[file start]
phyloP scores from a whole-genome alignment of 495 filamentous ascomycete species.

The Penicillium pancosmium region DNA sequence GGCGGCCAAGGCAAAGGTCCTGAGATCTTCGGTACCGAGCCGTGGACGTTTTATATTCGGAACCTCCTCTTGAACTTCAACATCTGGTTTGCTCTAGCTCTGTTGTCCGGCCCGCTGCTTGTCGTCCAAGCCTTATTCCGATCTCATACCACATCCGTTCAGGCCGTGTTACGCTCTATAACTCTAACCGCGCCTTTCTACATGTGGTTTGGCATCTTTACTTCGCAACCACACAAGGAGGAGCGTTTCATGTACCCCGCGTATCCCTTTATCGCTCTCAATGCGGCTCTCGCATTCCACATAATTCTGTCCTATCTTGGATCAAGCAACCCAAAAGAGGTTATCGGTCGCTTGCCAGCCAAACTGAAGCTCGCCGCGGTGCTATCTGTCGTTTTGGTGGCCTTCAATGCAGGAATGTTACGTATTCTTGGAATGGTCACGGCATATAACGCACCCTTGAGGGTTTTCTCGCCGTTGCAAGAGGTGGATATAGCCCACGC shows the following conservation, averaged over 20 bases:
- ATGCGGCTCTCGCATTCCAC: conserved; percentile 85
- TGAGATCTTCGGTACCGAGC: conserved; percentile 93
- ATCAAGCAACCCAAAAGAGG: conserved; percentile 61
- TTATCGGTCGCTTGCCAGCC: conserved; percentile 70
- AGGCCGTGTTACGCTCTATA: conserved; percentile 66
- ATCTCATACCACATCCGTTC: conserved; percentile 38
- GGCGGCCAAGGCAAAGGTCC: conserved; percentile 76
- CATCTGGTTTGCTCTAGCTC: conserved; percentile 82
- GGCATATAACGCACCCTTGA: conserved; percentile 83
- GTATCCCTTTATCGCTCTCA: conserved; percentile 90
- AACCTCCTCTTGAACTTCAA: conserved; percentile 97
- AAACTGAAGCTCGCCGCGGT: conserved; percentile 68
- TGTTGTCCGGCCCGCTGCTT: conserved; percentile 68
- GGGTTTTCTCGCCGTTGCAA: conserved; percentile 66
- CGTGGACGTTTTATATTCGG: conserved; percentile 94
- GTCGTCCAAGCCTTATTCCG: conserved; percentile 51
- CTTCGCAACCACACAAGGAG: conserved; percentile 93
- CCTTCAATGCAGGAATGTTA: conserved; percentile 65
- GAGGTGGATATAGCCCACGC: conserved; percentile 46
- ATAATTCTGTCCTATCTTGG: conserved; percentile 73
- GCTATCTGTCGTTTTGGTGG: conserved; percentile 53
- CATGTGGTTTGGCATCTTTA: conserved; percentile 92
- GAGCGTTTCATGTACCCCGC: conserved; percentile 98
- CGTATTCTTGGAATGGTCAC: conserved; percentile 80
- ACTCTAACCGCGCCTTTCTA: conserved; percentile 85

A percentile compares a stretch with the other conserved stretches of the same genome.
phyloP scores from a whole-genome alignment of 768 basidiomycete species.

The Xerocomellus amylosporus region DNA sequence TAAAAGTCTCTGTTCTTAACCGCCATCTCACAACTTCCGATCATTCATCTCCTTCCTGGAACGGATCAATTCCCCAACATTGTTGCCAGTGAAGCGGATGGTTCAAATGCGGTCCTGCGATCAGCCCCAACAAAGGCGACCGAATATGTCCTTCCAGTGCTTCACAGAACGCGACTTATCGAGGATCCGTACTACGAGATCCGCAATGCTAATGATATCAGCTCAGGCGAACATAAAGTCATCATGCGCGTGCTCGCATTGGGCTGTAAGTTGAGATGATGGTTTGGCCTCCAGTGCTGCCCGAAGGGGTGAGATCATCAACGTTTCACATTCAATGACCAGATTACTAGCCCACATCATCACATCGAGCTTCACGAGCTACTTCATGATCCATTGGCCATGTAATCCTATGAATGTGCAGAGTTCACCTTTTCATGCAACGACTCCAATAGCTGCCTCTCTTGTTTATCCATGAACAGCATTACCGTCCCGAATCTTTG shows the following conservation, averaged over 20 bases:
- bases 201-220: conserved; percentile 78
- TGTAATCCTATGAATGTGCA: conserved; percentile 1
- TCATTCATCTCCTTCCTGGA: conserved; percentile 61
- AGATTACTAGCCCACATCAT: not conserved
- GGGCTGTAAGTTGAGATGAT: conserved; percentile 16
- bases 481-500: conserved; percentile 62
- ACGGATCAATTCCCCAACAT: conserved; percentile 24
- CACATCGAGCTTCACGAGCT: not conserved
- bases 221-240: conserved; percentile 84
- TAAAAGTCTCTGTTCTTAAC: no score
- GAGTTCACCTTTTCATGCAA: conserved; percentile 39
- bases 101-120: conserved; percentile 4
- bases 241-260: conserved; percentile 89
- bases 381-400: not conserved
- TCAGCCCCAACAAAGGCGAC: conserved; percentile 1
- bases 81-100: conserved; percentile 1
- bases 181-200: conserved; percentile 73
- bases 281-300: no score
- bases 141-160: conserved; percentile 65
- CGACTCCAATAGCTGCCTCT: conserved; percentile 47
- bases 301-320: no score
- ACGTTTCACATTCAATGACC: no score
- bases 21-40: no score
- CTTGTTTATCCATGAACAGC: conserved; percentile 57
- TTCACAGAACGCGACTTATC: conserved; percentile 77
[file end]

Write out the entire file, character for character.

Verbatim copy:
phyloP scores from a whole-genome alignment of 495 filamentous ascomycete species.

The Penicillium pancosmium region DNA sequence GGCGGCCAAGGCAAAGGTCCTGAGATCTTCGGTACCGAGCCGTGGACGTTTTATATTCGGAACCTCCTCTTGAACTTCAACATCTGGTTTGCTCTAGCTCTGTTGTCCGGCCCGCTGCTTGTCGTCCAAGCCTTATTCCGATCTCATACCACATCCGTTCAGGCCGTGTTACGCTCTATAACTCTAACCGCGCCTTTCTACATGTGGTTTGGCATCTTTACTTCGCAACCACACAAGGAGGAGCGTTTCATGTACCCCGCGTATCCCTTTATCGCTCTCAATGCGGCTCTCGCATTCCACATAATTCTGTCCTATCTTGGATCAAGCAACCCAAAAGAGGTTATCGGTCGCTTGCCAGCCAAACTGAAGCTCGCCGCGGTGCTATCTGTCGTTTTGGTGGCCTTCAATGCAGGAATGTTACGTATTCTTGGAATGGTCACGGCATATAACGCACCCTTGAGGGTTTTCTCGCCGTTGCAAGAGGTGGATATAGCCCACGC shows the following conservation, averaged over 20 bases:
- ATGCGGCTCTCGCATTCCAC: conserved; percentile 85
- TGAGATCTTCGGTACCGAGC: conserved; percentile 93
- ATCAAGCAACCCAAAAGAGG: conserved; percentile 61
- TTATCGGTCGCTTGCCAGCC: conserved; percentile 70
- AGGCCGTGTTACGCTCTATA: conserved; percentile 66
- ATCTCATACCACATCCGTTC: conserved; percentile 38
- GGCGGCCAAGGCAAAGGTCC: conserved; percentile 76
- CATCTGGTTTGCTCTAGCTC: conserved; percentile 82
- GGCATATAACGCACCCTTGA: conserved; percentile 83
- GTATCCCTTTATCGCTCTCA: conserved; percentile 90
- AACCTCCTCTTGAACTTCAA: conserved; percentile 97
- AAACTGAAGCTCGCCGCGGT: conserved; percentile 68
- TGTTGTCCGGCCCGCTGCTT: conserved; percentile 68
- GGGTTTTCTCGCCGTTGCAA: conserved; percentile 66
- CGTGGACGTTTTATATTCGG: conserved; percentile 94
- GTCGTCCAAGCCTTATTCCG: conserved; percentile 51
- CTTCGCAACCACACAAGGAG: conserved; percentile 93
- CCTTCAATGCAGGAATGTTA: conserved; percentile 65
- GAGGTGGATATAGCCCACGC: conserved; percentile 46
- ATAATTCTGTCCTATCTTGG: conserved; percentile 73
- GCTATCTGTCGTTTTGGTGG: conserved; percentile 53
- CATGTGGTTTGGCATCTTTA: conserved; percentile 92
- GAGCGTTTCATGTACCCCGC: conserved; percentile 98
- CGTATTCTTGGAATGGTCAC: conserved; percentile 80
- ACTCTAACCGCGCCTTTCTA: conserved; percentile 85

A percentile compares a stretch with the other conserved stretches of the same genome.
phyloP scores from a whole-genome alignment of 768 basidiomycete species.

The Xerocomellus amylosporus region DNA sequence TAAAAGTCTCTGTTCTTAACCGCCATCTCACAACTTCCGATCATTCATCTCCTTCCTGGAACGGATCAATTCCCCAACATTGTTGCCAGTGAAGCGGATGGTTCAAATGCGGTCCTGCGATCAGCCCCAACAAAGGCGACCGAATATGTCCTTCCAGTGCTTCACAGAACGCGACTTATCGAGGATCCGTACTACGAGATCCGCAATGCTAATGATATCAGCTCAGGCGAACATAAAGTCATCATGCGCGTGCTCGCATTGGGCTGTAAGTTGAGATGATGGTTTGGCCTCCAGTGCTGCCCGAAGGGGTGAGATCATCAACGTTTCACATTCAATGACCAGATTACTAGCCCACATCATCACATCGAGCTTCACGAGCTACTTCATGATCCATTGGCCATGTAATCCTATGAATGTGCAGAGTTCACCTTTTCATGCAACGACTCCAATAGCTGCCTCTCTTGTTTATCCATGAACAGCATTACCGTCCCGAATCTTTG shows the following conservation, averaged over 20 bases:
- bases 201-220: conserved; percentile 78
- TGTAATCCTATGAATGTGCA: conserved; percentile 1
- TCATTCATCTCCTTCCTGGA: conserved; percentile 61
- AGATTACTAGCCCACATCAT: not conserved
- GGGCTGTAAGTTGAGATGAT: conserved; percentile 16
- bases 481-500: conserved; percentile 62
- ACGGATCAATTCCCCAACAT: conserved; percentile 24
- CACATCGAGCTTCACGAGCT: not conserved
- bases 221-240: conserved; percentile 84
- TAAAAGTCTCTGTTCTTAAC: no score
- GAGTTCACCTTTTCATGCAA: conserved; percentile 39
- bases 101-120: conserved; percentile 4
- bases 241-260: conserved; percentile 89
- bases 381-400: not conserved
- TCAGCCCCAACAAAGGCGAC: conserved; percentile 1
- bases 81-100: conserved; percentile 1
- bases 181-200: conserved; percentile 73
- bases 281-300: no score
- bases 141-160: conserved; percentile 65
- CGACTCCAATAGCTGCCTCT: conserved; percentile 47
- bases 301-320: no score
- ACGTTTCACATTCAATGACC: no score
- bases 21-40: no score
- CTTGTTTATCCATGAACAGC: conserved; percentile 57
- TTCACAGAACGCGACTTATC: conserved; percentile 77